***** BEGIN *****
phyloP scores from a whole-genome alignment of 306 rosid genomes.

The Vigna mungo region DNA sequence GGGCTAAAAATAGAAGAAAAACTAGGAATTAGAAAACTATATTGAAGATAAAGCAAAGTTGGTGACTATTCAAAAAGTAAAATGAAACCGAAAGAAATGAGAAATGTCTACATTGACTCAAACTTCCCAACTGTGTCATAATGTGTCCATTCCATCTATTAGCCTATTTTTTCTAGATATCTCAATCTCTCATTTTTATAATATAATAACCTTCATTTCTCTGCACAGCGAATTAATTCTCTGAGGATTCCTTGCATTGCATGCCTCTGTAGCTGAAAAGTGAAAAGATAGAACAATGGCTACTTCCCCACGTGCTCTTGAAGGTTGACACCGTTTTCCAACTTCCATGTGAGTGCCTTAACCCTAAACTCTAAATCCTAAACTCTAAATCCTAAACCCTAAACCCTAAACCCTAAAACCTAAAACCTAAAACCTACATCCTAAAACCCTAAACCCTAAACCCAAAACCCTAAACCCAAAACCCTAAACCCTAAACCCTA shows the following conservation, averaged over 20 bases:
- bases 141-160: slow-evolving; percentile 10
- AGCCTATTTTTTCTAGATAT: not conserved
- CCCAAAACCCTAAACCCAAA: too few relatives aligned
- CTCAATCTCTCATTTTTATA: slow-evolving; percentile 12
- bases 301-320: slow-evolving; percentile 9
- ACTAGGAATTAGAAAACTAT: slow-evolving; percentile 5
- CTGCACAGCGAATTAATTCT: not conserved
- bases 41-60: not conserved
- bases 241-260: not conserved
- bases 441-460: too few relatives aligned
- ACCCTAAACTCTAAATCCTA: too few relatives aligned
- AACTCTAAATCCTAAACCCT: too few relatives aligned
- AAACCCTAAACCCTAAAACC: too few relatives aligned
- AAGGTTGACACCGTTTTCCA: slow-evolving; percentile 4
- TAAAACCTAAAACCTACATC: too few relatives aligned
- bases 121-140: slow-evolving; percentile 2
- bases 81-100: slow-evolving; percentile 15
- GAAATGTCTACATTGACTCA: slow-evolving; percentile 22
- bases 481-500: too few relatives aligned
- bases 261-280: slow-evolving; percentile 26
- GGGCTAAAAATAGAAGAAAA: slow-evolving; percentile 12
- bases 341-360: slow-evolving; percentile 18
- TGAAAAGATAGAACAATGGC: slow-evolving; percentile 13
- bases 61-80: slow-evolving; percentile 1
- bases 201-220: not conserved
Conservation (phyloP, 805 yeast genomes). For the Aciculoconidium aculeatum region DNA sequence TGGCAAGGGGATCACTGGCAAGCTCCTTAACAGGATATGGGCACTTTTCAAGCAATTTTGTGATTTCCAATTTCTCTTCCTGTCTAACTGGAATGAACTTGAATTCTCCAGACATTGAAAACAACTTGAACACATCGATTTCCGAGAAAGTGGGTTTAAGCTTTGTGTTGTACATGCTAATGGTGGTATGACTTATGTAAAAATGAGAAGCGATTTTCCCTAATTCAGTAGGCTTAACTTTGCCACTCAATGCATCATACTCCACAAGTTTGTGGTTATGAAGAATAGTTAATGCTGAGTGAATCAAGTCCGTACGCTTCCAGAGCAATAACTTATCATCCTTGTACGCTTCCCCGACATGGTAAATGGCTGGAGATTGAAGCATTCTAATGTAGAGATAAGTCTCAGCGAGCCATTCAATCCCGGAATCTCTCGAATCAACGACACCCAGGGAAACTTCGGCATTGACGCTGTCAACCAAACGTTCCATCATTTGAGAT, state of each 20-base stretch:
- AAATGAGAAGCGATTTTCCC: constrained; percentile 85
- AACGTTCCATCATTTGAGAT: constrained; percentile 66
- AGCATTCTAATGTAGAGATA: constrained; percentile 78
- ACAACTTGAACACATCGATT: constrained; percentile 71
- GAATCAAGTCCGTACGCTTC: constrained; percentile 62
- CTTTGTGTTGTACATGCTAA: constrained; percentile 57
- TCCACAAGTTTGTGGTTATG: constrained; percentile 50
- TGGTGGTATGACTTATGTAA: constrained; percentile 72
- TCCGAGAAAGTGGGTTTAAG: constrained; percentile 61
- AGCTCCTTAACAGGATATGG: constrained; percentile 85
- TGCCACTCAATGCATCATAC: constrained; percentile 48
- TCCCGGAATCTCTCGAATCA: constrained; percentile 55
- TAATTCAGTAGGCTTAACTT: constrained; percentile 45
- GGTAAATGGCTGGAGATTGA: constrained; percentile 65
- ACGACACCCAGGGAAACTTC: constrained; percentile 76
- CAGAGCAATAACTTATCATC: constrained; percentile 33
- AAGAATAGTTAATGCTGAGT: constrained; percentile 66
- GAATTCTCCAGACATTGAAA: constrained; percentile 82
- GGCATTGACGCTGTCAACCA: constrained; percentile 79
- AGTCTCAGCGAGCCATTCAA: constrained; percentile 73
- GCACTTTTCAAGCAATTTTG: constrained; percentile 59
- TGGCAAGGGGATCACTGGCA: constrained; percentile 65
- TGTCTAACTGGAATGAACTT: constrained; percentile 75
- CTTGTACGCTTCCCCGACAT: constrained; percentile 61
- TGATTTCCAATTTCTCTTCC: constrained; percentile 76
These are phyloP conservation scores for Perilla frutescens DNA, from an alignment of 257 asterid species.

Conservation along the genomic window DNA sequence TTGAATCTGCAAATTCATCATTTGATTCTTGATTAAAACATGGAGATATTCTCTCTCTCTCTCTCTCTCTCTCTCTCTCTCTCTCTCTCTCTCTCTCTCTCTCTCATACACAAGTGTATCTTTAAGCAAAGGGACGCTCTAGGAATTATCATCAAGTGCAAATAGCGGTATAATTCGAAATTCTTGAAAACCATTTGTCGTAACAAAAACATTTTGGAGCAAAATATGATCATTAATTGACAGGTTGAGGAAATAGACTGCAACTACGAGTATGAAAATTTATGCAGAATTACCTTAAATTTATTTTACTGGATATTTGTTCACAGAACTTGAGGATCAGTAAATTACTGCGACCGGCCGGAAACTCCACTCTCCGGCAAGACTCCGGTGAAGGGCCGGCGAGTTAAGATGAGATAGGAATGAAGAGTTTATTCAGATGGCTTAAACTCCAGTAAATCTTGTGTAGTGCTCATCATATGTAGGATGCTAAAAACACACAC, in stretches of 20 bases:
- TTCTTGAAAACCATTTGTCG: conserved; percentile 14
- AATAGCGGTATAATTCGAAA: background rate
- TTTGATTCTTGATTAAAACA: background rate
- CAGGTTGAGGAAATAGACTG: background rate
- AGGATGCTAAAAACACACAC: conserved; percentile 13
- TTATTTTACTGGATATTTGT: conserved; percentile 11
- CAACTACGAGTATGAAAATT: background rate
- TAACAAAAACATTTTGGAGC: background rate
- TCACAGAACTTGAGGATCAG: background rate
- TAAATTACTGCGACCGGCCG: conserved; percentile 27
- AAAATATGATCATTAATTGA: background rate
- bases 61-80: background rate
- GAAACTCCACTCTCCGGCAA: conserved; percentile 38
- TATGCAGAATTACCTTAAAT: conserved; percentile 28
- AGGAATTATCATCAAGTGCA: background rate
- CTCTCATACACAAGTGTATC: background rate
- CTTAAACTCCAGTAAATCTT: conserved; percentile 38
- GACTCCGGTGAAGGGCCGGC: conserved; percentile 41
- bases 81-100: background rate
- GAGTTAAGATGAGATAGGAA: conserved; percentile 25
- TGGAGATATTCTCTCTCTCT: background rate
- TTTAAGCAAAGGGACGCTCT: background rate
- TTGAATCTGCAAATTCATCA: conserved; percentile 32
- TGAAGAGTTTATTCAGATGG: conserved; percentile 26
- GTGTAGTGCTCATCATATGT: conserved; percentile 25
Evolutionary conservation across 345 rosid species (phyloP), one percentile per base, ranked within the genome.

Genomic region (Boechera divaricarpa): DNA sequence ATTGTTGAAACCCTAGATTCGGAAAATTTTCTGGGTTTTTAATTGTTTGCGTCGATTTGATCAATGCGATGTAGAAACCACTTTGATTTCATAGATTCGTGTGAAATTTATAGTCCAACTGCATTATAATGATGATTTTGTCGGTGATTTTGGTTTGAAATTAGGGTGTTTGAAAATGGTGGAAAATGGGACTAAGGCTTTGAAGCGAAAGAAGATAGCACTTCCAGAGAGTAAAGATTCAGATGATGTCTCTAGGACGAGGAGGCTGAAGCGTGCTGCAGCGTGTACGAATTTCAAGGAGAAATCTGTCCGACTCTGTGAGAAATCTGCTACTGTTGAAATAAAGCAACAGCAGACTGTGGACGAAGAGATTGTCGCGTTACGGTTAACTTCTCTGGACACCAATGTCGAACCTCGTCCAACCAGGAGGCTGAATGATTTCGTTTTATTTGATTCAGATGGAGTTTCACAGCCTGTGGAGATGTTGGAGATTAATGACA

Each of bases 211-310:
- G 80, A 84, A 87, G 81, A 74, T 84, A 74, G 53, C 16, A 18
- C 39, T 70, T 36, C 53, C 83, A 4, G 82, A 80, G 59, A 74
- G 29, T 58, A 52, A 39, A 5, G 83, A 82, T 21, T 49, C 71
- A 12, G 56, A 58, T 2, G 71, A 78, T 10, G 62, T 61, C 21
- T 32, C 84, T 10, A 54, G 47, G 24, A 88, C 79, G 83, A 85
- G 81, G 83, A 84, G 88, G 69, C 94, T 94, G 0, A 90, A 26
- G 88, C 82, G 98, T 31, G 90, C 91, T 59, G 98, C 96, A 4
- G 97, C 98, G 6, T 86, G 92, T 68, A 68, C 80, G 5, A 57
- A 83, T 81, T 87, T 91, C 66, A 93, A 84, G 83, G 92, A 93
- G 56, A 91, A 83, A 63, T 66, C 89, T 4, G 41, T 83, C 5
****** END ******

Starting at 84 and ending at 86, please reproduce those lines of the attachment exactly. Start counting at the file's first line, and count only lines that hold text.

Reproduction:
- G 80, A 84, A 87, G 81, A 74, T 84, A 74, G 53, C 16, A 18
- C 39, T 70, T 36, C 53, C 83, A 4, G 82, A 80, G 59, A 74
- G 29, T 58, A 52, A 39, A 5, G 83, A 82, T 21, T 49, C 71